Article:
All politics, all the time | Bleader

All politics, all the time

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Republican spinner Dan Curry speaks bipartisan truth at Reverse Spin: "If Rod pulls off a victory . . . it will mean Illinois has selected the following two governors: George Ryan and Rod Blagojevich, who both padded their campaign treasury with ill-gotten funds. Rejected along the way were four people who raised far less cash but according to the rules: Glenn Poshard, Paul Vallas, Jim Ryan and Topinka."

Michael McDonald of the Brookings Institution takes down five myths about voter turnout. He says apathy isn't on the rise, and negative commercials haven't caused it. (Hat tip to Rich Miller.)

What makes you think Bush is any better at planning for unpleasant contingencies in Iraq now than he was in 2003?  Billmon at Whiskey Bar notices an ominous parallel from 1942.

"Since announcing his candidacy for the Illinois Senate seat, Obama has raised the astonishing sum of nearly $21 million and has built close relationships with a number of traditional fat-cat donors." Ken Silverstein of Harper's magazine responds to the senator's response to his article (which you'll have to read on paper). Closer to home, why on earth does Obama embrace the Crown Prince of Cook County, when Boss Daley can't even stick up for John Kerry? Could it be that was just the easy way out?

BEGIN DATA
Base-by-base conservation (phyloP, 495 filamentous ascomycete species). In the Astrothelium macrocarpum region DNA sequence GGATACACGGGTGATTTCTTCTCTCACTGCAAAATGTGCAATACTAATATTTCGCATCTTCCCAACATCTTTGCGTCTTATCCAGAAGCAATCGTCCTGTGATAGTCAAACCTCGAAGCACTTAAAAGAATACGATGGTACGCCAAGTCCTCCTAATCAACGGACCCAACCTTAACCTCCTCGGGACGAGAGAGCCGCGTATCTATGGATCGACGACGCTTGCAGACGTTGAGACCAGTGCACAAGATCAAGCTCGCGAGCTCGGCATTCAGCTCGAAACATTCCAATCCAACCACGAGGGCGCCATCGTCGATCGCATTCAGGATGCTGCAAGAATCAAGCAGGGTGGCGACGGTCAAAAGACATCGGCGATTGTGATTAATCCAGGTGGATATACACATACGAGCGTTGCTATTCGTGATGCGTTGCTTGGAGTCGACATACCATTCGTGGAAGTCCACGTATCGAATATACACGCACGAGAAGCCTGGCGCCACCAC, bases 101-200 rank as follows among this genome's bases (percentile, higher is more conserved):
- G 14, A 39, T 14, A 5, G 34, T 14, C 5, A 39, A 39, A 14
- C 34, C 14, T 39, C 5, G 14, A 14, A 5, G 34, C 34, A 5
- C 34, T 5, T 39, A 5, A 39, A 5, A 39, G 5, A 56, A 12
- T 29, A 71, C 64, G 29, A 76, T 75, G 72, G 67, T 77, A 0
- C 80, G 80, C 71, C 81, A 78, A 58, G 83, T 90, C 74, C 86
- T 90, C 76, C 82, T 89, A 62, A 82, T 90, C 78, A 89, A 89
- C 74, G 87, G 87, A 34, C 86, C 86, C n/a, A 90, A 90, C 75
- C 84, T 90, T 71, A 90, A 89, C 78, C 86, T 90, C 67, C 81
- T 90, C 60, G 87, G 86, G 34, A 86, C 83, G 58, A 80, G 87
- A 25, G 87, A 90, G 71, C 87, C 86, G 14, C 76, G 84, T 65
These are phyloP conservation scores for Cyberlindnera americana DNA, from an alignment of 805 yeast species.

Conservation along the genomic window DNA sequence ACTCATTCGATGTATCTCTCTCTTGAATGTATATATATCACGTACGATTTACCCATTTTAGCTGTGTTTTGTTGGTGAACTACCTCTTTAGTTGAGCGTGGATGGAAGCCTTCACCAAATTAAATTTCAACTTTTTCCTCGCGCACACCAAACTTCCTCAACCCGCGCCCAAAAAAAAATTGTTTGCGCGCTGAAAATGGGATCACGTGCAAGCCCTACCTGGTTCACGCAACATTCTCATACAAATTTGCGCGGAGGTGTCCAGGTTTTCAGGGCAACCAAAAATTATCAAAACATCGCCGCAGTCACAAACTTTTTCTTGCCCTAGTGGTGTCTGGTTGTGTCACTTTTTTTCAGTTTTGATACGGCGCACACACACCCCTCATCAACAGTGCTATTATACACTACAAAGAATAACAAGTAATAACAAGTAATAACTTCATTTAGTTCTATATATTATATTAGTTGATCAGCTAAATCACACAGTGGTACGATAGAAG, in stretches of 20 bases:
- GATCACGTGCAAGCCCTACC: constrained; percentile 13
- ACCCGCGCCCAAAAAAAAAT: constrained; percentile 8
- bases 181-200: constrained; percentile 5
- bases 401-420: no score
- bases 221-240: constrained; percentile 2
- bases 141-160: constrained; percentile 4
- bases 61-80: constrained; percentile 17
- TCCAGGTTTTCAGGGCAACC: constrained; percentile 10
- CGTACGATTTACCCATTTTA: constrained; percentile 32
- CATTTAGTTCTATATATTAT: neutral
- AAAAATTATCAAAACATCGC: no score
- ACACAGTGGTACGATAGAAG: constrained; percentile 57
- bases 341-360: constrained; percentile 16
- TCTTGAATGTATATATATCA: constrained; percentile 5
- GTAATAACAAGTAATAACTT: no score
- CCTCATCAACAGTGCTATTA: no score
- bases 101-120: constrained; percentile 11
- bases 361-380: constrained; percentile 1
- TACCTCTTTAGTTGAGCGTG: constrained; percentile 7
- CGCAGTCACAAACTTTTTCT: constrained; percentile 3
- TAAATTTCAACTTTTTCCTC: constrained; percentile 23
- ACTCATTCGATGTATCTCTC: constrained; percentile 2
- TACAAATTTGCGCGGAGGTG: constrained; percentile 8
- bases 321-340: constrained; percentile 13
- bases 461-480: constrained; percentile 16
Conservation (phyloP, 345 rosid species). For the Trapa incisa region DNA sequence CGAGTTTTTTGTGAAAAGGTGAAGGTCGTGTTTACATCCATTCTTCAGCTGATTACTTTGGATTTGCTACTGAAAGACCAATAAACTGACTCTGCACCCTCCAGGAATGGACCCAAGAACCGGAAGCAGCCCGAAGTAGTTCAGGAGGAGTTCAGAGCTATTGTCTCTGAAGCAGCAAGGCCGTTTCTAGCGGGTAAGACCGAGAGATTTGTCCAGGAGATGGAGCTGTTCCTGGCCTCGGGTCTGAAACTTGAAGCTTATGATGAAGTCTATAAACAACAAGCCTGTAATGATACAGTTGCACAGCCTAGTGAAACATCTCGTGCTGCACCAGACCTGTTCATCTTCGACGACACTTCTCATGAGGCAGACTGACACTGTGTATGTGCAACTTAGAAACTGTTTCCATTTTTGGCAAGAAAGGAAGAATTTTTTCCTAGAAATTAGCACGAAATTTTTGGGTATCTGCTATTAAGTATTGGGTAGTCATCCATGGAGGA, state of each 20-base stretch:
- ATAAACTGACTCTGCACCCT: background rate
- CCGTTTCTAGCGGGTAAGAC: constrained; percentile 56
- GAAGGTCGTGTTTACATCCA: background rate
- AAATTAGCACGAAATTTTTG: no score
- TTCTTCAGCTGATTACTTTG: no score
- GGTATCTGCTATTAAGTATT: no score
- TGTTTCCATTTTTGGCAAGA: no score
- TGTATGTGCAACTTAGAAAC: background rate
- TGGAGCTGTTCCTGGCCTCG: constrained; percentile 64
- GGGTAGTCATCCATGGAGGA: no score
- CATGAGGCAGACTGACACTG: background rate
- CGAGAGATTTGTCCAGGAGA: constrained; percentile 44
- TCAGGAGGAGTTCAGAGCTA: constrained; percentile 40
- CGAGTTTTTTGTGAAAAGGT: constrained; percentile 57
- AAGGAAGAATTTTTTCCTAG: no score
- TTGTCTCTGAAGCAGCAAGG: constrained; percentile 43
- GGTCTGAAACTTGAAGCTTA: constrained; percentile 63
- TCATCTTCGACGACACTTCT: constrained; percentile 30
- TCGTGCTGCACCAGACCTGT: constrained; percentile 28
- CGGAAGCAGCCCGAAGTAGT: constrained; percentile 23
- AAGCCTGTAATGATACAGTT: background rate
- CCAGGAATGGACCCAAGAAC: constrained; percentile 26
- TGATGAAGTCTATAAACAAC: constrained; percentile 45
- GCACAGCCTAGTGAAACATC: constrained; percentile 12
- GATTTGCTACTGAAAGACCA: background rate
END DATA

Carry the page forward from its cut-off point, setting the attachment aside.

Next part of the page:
Reader, May 26:  "[Hastert challenger John Laesch is] also aware that he can help his fellow candidates win or lose: a serious challenge might limit Hastert’s ability to help Republicans elsewhere." Tribune, November 4:  "Hastert homes in on his own district. . . . He's running an ad on cable television, an unusual move for a 20-year incumbent who has won almost every race by a margin of greater than 2-to-1."

There are so many ways to go off-message, especially if the intended victims of your message can deliver it cheaply. Check out this story from Fort Wayne about a Republican congressman siccing the state attorney general on Republican Party calls made in his cause. Speaking in heavily accented voices, the callers deliver an anti-immigration message. (Hat tip to Governing.com: 13th floor.)

 

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